First, it is important to show that these three distance functions can capture changes occur in a time series. Therefore, we present a simulation result showing the responses of the distances to the time series. In this simulation, we applied the SAFE approach to the TSC dataset with a sliding window of 5 samples. We chose the TSC dataset because this dataset contains nonobvious changes. Intuitively, when more obvious changes occur, the response of the distance will be more distinguishable. Furthermore, we calculated the distances using the three distance functions mentioned in the previous paragraph. The result of this experiment is shown in Figure 5. This figure illustrates that when a nonobvious change occurs at a breakpoint , the three distances respond to the change immediately. It should be noted that the responses of these three distances are different, especially when using the Euclidean distance. Although Pearson and Cosine distances yield similar responses, they are still distinguishable. The response of the Pearson distance is a little bit smoother than that of the Cosine distance.
Next, we investigate the detection performances of the SAFE when it is combined with three distance functions. The size of the sliding window is kept at 5 samples. Other parameters that have to be set is and . It is suggested in [11] that . Since the detection performances highly depend on the thresholds
, we have to set these thresholds so that three distances have equal performance in one of the evaluation metrics. To achieve this, we set the thresholds such that the three distances have similar false alarm rate on TSB, which is
. From here, we can judge the other performance metrics given the false alarm rate.To achieve the targeted false alarm rate, we performed several trials. We tried several values of , and we found that works best for all the three distances. The warning thresholds for Euclidean, Pearson, and Cosine distances are 2.85, 0.75 and 1.4, respectively, and the trigger thresholds are 3.35, 1,25 and 1.9, respectively. The size of the sliding window for the SMA is 20; this value is able to capture the longterm evolution of the distances. It is expected that these parameters work for different types of nonstationarity. Therefore, these parameters are fixed for all experiments using TSA to TSE.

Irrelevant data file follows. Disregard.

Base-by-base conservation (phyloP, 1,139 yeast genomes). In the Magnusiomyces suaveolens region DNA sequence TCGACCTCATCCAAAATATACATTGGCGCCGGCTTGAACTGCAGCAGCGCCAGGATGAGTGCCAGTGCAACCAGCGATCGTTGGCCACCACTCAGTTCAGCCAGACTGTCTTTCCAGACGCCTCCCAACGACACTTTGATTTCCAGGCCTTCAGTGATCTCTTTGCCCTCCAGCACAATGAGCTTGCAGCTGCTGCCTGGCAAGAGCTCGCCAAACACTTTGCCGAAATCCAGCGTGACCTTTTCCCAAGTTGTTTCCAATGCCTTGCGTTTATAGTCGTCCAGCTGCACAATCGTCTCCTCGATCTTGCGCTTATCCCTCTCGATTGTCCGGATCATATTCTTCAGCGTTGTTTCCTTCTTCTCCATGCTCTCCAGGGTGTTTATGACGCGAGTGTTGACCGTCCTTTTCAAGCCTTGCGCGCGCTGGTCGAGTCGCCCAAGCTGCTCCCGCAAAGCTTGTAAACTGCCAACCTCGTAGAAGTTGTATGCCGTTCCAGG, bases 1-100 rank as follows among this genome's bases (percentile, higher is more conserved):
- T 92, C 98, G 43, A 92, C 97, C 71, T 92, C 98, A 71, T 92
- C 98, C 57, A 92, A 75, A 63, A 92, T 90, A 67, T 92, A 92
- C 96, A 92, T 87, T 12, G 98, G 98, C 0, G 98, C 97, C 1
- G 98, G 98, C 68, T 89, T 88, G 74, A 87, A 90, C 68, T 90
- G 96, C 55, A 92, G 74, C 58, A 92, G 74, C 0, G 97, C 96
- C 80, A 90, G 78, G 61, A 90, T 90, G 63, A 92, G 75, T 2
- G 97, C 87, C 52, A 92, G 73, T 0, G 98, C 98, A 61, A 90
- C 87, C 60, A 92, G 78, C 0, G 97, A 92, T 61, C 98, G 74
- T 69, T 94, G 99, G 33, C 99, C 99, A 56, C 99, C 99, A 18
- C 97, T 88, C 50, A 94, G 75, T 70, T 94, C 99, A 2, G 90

Table II shows the detection performances of the three distances over 100 simulations. We can see that in TSB and TSC datasets, Euclidean distance provides superior results in terms of the number of detection, hit rate, missed detection, and execution time. The highest average detection delay on TSB is produced by Euclidean distance, but this is not the case on TSC. Overall, Euclidean distance produces better performances than other distances do. Therefore, we chose Euclidean distance as the distance function for the rest of the experiments.
Perf.dataset  TSB  TSC  

euclidean  pearson  cosine  euclidean  pearson  cosine  
# detection:  
0  0  3  0  0  18  4 
1  4  30  5  100  82  96 
2  96  67  95       
False Alarm  0.050  0.050  0.063  
Hit rate  0.82  0.97  1.00  0.82  0.96  
Missed detection  0.18  0.03  0.00  0.12  0.04  
Specificity  0.95  0.95  0.95  0.95  0.96  0.95 
Det. delay (samples)  
Exec. time (s) 
VB SAFE Vs Timedomain Feature Extraction
In the second setting, we compare the performances of SAFE with those of timedomain feature extraction (FE). The timedomain FE is inspired by [18]
. We extracted 4 linear (autocorrelation, variance, skewness coefficient, kurtosis coefficient) and 1 nonlinear (bicorrelation) timedomain features. The detection method after computing the distance is similar to one used by SAFE in Algorithm
1.The parameters of the SAFE approach is kept the same as the previous experimental setting, and the parameters of the timedomain FE are set to achieve around 0.05 false alarm rate on TSB. To achieve this false alarm rate, the forgetting factor is set to 0.3 while and are set to 3 and 3.5, respectively. The sliding window size of the SMA is set to 20. Both SAFE and timedomain FE are experimented using TS(AE).
The first experiment on this setting is performed on TSA. Since TSA is a stationary time series, it is expected that low false alarm rates are found on both SAFE and timedomain FE. Table III shows that acceptable false alarm rates are found in both cases. It is evident that using different , SAFE produces lower false alarm rates than timedomain FE does. Indeed, the false alarm rate on stationary time series ideally should be 0. This can be achieved if we set both the thresholds to the higher values. However, setting higher thresholds may lead to poor detection performances. This is up to the designer to decide which performances are important in their applications.
False alarms  
SAFE  timedomain FE  
0.7  0.001  0.008 
0.4  0.004  0.015 
0.1  0.011  0.023 
0.1  0.019  0.030 
0.4  0.035  0.041 
0.7  0.052  0.053 
Average  0.0200.018  0.0280.015 
The second set of the experiments is done to test the nonstationarity detection performances using TS(BE). The results are summarized in Table IV. This table shows that the overall performance of SAFE on the datasets a better in terms of number detection, false alarm rate, hit rate, missed detection, specificity, detection delay, and execution time. It should be noted that although in some aspects timedomain FE has almost similar performances than SAFE does, timedomain FE has significantly higher average time to execute the experiments. In conclusion, timedomain FE executes the experiments more than 3 times slower than SAFE does.
Perf.dataset  TSB  TSC